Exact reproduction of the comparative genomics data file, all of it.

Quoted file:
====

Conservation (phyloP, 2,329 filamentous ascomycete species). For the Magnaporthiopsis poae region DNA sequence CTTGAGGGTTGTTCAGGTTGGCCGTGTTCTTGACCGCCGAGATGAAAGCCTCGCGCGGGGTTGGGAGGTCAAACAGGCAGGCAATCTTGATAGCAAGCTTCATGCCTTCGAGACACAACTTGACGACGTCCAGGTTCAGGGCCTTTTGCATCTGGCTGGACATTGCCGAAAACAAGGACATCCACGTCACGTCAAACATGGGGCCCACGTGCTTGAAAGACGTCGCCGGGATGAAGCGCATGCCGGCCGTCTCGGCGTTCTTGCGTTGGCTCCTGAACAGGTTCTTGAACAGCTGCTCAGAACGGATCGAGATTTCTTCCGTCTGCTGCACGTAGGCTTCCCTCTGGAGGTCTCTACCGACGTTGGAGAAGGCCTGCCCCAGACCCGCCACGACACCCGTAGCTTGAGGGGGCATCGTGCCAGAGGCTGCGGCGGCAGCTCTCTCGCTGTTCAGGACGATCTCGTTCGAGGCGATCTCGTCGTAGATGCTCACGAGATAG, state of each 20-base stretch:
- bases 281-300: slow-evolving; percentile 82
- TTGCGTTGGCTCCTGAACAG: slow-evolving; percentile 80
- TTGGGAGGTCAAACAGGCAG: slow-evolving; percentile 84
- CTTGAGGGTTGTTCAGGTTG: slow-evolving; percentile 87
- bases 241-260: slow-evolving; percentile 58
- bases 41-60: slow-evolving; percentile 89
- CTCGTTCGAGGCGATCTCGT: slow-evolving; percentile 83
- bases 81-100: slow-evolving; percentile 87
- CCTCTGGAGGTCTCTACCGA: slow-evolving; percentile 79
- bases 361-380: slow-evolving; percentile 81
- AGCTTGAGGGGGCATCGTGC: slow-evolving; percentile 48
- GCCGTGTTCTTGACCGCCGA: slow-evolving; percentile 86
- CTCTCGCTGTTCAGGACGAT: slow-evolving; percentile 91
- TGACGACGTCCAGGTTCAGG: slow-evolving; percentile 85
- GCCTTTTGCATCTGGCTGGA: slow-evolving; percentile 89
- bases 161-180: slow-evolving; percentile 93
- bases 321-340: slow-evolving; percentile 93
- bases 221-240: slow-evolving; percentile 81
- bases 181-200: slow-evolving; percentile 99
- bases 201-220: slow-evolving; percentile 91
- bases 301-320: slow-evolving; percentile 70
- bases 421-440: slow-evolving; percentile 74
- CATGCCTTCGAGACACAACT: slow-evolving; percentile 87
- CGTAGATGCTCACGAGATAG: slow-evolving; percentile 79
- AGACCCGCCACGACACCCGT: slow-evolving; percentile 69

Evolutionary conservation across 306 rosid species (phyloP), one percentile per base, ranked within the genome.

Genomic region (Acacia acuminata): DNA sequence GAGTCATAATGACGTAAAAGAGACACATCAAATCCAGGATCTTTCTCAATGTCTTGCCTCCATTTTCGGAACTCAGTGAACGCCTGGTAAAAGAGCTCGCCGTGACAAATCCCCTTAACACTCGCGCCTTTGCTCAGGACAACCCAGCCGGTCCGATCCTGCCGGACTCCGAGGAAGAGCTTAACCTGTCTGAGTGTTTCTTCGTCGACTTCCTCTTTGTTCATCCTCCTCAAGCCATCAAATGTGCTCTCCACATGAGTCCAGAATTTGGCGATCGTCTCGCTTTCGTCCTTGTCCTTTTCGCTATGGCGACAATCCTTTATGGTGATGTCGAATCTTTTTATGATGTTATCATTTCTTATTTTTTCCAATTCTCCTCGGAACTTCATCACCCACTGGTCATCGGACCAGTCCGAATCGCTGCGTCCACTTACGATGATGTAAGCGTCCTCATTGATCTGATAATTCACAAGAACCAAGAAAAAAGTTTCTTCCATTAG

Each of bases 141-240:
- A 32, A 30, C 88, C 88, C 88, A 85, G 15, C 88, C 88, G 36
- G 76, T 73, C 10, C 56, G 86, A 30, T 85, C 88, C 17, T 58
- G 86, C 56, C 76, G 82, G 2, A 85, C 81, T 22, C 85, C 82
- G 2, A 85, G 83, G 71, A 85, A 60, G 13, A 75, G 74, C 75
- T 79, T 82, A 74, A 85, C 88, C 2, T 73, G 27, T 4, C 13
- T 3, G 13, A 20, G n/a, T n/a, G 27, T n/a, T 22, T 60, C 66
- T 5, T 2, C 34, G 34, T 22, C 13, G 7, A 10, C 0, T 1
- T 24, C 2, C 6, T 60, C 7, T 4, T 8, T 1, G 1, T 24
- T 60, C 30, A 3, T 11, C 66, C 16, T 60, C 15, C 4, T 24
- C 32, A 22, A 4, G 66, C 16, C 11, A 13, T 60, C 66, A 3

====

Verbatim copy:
Conservation (phyloP, 2,329 filamentous ascomycete species). For the Magnaporthiopsis poae region DNA sequence CTTGAGGGTTGTTCAGGTTGGCCGTGTTCTTGACCGCCGAGATGAAAGCCTCGCGCGGGGTTGGGAGGTCAAACAGGCAGGCAATCTTGATAGCAAGCTTCATGCCTTCGAGACACAACTTGACGACGTCCAGGTTCAGGGCCTTTTGCATCTGGCTGGACATTGCCGAAAACAAGGACATCCACGTCACGTCAAACATGGGGCCCACGTGCTTGAAAGACGTCGCCGGGATGAAGCGCATGCCGGCCGTCTCGGCGTTCTTGCGTTGGCTCCTGAACAGGTTCTTGAACAGCTGCTCAGAACGGATCGAGATTTCTTCCGTCTGCTGCACGTAGGCTTCCCTCTGGAGGTCTCTACCGACGTTGGAGAAGGCCTGCCCCAGACCCGCCACGACACCCGTAGCTTGAGGGGGCATCGTGCCAGAGGCTGCGGCGGCAGCTCTCTCGCTGTTCAGGACGATCTCGTTCGAGGCGATCTCGTCGTAGATGCTCACGAGATAG, state of each 20-base stretch:
- bases 281-300: slow-evolving; percentile 82
- TTGCGTTGGCTCCTGAACAG: slow-evolving; percentile 80
- TTGGGAGGTCAAACAGGCAG: slow-evolving; percentile 84
- CTTGAGGGTTGTTCAGGTTG: slow-evolving; percentile 87
- bases 241-260: slow-evolving; percentile 58
- bases 41-60: slow-evolving; percentile 89
- CTCGTTCGAGGCGATCTCGT: slow-evolving; percentile 83
- bases 81-100: slow-evolving; percentile 87
- CCTCTGGAGGTCTCTACCGA: slow-evolving; percentile 79
- bases 361-380: slow-evolving; percentile 81
- AGCTTGAGGGGGCATCGTGC: slow-evolving; percentile 48
- GCCGTGTTCTTGACCGCCGA: slow-evolving; percentile 86
- CTCTCGCTGTTCAGGACGAT: slow-evolving; percentile 91
- TGACGACGTCCAGGTTCAGG: slow-evolving; percentile 85
- GCCTTTTGCATCTGGCTGGA: slow-evolving; percentile 89
- bases 161-180: slow-evolving; percentile 93
- bases 321-340: slow-evolving; percentile 93
- bases 221-240: slow-evolving; percentile 81
- bases 181-200: slow-evolving; percentile 99
- bases 201-220: slow-evolving; percentile 91
- bases 301-320: slow-evolving; percentile 70
- bases 421-440: slow-evolving; percentile 74
- CATGCCTTCGAGACACAACT: slow-evolving; percentile 87
- CGTAGATGCTCACGAGATAG: slow-evolving; percentile 79
- AGACCCGCCACGACACCCGT: slow-evolving; percentile 69

Evolutionary conservation across 306 rosid species (phyloP), one percentile per base, ranked within the genome.

Genomic region (Acacia acuminata): DNA sequence GAGTCATAATGACGTAAAAGAGACACATCAAATCCAGGATCTTTCTCAATGTCTTGCCTCCATTTTCGGAACTCAGTGAACGCCTGGTAAAAGAGCTCGCCGTGACAAATCCCCTTAACACTCGCGCCTTTGCTCAGGACAACCCAGCCGGTCCGATCCTGCCGGACTCCGAGGAAGAGCTTAACCTGTCTGAGTGTTTCTTCGTCGACTTCCTCTTTGTTCATCCTCCTCAAGCCATCAAATGTGCTCTCCACATGAGTCCAGAATTTGGCGATCGTCTCGCTTTCGTCCTTGTCCTTTTCGCTATGGCGACAATCCTTTATGGTGATGTCGAATCTTTTTATGATGTTATCATTTCTTATTTTTTCCAATTCTCCTCGGAACTTCATCACCCACTGGTCATCGGACCAGTCCGAATCGCTGCGTCCACTTACGATGATGTAAGCGTCCTCATTGATCTGATAATTCACAAGAACCAAGAAAAAAGTTTCTTCCATTAG

Each of bases 141-240:
- A 32, A 30, C 88, C 88, C 88, A 85, G 15, C 88, C 88, G 36
- G 76, T 73, C 10, C 56, G 86, A 30, T 85, C 88, C 17, T 58
- G 86, C 56, C 76, G 82, G 2, A 85, C 81, T 22, C 85, C 82
- G 2, A 85, G 83, G 71, A 85, A 60, G 13, A 75, G 74, C 75
- T 79, T 82, A 74, A 85, C 88, C 2, T 73, G 27, T 4, C 13
- T 3, G 13, A 20, G n/a, T n/a, G 27, T n/a, T 22, T 60, C 66
- T 5, T 2, C 34, G 34, T 22, C 13, G 7, A 10, C 0, T 1
- T 24, C 2, C 6, T 60, C 7, T 4, T 8, T 1, G 1, T 24
- T 60, C 30, A 3, T 11, C 66, C 16, T 60, C 15, C 4, T 24
- C 32, A 22, A 4, G 66, C 16, C 11, A 13, T 60, C 66, A 3